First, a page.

Max Cavalera. The man is an icon of metal. The mere mention of his name and involvement in a project will grab most metal heads attention. So when I heard he was doing guest vocals on a track for the Scottish death metal band Man Must Die for their November 12, 2013 release “Peace Was Never an Option”, I paid attention.
I had not heard of Man Must Die before so I checked out their 2009 album “No Tolerance for Imperfection”. I found out that after its release, Man Must Die severed ties with Relapse Records. Earlier this year they engaged in a successful Pledge Music campaign. This led to a deal with German label Lifeforce Records. I hoped they had not lost a lot of steam since this was going to be their first album in four years. I was pleasantly surprised.
Imagine if Napalm Death and Fear Factory had a baby. Now you have an idea of what Man Must Die sound like. It’s not just because vocalist Joe McGlynn’s powerful roar is a cross between Barney Greenway and Burton C. Bell, it is also in the song structure and musicianship. Guitarist and co-founder Alan McFarland can not only lay down some blazing riffage, but can also be smooth and melodic in his solos. This melody that McFarland and new bass player Daniel Firth put together, along with the tight, punishing blasts from new drummer James Burke’s kit, is what helps keep the music interesting and help the listener stay engaged.
Press play on “Peace Was Never an Option” and you will come to compare opening track ‘Congregation’ to a freshly lit fuse. It slowly creeps its way towards the inevitable explosion that is ‘Hiding in Plain Sight’. The fireworks continue until another countdown to chaos starts the second half of the sonic assault with ‘Dissolution’. This second half includes the aforementioned Max Cavalera duet, ‘Abuser Friendly’. The anti-oppression lyrics and blistering pace are totally in Max’s wheel house.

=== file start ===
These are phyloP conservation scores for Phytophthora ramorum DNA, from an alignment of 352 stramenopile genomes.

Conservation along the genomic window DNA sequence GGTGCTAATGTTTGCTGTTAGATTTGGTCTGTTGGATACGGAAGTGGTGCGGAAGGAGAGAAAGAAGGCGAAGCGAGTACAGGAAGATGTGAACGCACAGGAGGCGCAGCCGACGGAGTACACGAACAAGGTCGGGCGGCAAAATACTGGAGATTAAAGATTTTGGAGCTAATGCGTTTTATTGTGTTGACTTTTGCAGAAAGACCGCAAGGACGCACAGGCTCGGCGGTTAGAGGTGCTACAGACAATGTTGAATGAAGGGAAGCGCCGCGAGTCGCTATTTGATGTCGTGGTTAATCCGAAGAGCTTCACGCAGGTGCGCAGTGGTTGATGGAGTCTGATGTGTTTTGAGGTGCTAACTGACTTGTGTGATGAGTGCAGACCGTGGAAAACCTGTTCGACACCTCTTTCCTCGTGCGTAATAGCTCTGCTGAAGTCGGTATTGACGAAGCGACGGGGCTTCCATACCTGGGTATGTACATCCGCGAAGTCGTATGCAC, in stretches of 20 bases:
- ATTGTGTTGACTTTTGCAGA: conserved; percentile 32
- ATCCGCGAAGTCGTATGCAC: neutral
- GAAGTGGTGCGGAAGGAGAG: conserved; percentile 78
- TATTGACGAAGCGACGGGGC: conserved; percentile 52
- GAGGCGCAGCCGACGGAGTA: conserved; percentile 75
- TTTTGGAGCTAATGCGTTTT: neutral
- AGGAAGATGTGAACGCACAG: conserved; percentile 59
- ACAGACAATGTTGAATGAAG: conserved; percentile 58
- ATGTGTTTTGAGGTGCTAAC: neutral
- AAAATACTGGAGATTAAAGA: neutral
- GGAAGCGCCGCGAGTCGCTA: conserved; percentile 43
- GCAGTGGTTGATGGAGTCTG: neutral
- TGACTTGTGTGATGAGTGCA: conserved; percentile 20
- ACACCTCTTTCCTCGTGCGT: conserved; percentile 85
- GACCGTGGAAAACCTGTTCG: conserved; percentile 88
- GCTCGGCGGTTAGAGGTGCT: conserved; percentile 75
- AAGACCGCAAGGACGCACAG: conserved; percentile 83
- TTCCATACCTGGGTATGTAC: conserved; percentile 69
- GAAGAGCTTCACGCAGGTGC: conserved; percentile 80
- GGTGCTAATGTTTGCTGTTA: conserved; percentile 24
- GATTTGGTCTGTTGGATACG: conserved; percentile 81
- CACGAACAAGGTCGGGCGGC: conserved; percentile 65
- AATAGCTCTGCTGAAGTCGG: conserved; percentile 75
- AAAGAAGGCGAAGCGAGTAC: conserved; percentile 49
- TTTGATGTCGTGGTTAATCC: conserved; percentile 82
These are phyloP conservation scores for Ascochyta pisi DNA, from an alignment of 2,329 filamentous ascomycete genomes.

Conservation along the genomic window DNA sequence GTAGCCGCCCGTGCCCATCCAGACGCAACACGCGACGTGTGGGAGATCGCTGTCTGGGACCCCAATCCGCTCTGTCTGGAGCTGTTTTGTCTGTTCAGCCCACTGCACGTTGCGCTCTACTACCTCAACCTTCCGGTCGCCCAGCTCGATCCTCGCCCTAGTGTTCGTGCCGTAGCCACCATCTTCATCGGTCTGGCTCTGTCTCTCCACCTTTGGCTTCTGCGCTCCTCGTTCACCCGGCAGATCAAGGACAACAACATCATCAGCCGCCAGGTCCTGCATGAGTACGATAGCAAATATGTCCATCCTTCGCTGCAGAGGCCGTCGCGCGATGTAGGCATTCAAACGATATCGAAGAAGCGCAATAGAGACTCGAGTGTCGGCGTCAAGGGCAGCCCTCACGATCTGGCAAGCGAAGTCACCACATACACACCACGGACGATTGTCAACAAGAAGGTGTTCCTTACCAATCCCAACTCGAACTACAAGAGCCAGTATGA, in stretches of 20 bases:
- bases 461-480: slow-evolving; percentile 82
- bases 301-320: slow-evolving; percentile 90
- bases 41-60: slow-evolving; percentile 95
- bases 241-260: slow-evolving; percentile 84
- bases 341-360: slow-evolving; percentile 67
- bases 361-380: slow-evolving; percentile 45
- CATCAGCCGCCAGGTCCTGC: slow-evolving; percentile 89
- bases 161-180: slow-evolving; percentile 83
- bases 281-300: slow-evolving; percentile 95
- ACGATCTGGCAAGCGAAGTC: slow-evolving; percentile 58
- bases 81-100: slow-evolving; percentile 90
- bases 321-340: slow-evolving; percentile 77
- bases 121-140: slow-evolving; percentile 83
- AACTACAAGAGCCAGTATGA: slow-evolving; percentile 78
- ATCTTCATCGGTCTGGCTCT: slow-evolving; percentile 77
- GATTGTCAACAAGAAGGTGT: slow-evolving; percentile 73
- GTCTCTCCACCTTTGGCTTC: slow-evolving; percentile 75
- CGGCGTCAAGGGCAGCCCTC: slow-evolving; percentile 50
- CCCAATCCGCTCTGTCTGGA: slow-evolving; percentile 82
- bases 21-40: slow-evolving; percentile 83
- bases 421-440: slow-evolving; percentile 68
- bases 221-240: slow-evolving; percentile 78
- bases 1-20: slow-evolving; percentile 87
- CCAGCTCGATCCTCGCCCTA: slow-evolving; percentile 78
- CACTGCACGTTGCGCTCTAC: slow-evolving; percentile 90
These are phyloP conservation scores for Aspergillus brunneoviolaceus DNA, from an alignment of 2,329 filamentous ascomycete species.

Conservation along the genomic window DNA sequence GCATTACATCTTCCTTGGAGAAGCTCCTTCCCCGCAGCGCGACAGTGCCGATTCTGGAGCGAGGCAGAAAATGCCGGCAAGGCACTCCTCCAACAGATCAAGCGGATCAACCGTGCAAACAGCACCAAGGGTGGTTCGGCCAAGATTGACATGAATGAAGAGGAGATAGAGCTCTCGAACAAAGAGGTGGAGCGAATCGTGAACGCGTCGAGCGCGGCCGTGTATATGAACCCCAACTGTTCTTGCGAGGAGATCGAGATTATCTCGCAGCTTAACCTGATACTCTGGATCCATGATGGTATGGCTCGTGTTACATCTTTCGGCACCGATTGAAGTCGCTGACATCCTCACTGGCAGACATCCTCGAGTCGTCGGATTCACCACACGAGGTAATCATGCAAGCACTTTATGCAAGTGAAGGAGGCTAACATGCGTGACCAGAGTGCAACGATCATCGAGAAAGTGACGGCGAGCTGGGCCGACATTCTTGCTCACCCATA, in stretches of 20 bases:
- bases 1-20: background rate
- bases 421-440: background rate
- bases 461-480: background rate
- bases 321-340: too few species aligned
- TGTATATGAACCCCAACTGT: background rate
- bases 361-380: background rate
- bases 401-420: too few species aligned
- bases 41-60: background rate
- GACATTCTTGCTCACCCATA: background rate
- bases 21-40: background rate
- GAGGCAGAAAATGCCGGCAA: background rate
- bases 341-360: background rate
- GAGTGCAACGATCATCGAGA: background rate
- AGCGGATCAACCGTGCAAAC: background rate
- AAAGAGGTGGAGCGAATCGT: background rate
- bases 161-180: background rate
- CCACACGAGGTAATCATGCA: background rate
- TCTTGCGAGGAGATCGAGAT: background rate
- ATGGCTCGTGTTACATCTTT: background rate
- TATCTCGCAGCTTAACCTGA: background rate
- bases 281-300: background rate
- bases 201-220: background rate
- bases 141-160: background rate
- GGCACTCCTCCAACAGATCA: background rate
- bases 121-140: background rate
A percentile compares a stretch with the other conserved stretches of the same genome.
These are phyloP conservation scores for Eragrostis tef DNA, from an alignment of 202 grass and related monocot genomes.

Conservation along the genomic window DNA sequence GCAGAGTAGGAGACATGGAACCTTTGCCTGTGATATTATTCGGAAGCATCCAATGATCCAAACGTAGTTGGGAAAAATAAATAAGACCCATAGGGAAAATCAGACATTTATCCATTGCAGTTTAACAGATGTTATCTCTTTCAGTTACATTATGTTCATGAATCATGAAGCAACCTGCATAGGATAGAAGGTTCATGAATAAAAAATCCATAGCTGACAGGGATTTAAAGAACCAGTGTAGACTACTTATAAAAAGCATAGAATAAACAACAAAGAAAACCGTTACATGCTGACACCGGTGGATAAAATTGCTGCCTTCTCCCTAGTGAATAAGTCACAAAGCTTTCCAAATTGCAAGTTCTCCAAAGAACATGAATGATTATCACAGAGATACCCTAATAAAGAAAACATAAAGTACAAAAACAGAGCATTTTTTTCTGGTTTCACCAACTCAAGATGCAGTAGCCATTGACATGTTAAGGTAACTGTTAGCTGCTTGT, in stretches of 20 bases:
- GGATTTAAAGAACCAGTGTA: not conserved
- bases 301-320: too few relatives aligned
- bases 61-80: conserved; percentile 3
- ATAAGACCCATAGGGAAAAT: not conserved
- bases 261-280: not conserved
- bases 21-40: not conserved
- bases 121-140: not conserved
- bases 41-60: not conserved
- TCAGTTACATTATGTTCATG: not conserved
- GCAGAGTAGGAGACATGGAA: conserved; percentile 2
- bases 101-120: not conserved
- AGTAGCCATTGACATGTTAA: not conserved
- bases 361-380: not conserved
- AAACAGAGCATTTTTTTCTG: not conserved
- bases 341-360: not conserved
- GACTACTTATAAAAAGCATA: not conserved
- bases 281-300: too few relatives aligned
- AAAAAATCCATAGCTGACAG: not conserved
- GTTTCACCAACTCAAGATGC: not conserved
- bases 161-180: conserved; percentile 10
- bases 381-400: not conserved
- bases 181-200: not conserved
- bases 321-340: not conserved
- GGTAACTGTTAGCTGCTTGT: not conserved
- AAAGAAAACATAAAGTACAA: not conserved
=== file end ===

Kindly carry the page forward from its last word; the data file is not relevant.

I know what you’re thinking, but “Peace Was Never an Option” is not a speed fest all the way through. When Man Must Die slows down a tad, they sound even heavier and more pissed off then on any of their previous releases. Case in point, on ‘The Hell I Fear’, when McGlynn screams “You’re gonna get what’s coming to you, you worthless piece of shit!” you think he’s actually yelling at you! Another example is the final and slowest track, ‘The Day I Died’, which is one of the most powerful songs on the album.
“Peace Was Never an Option” is, as I said before, a very powerful record for Man Must Die. This album shows a progression and variance in their sound that helps set them apart from many other bands in their genre. I hope Man Must Die continue in their progressive ways. If they do, I will definitely pay attention to in the future.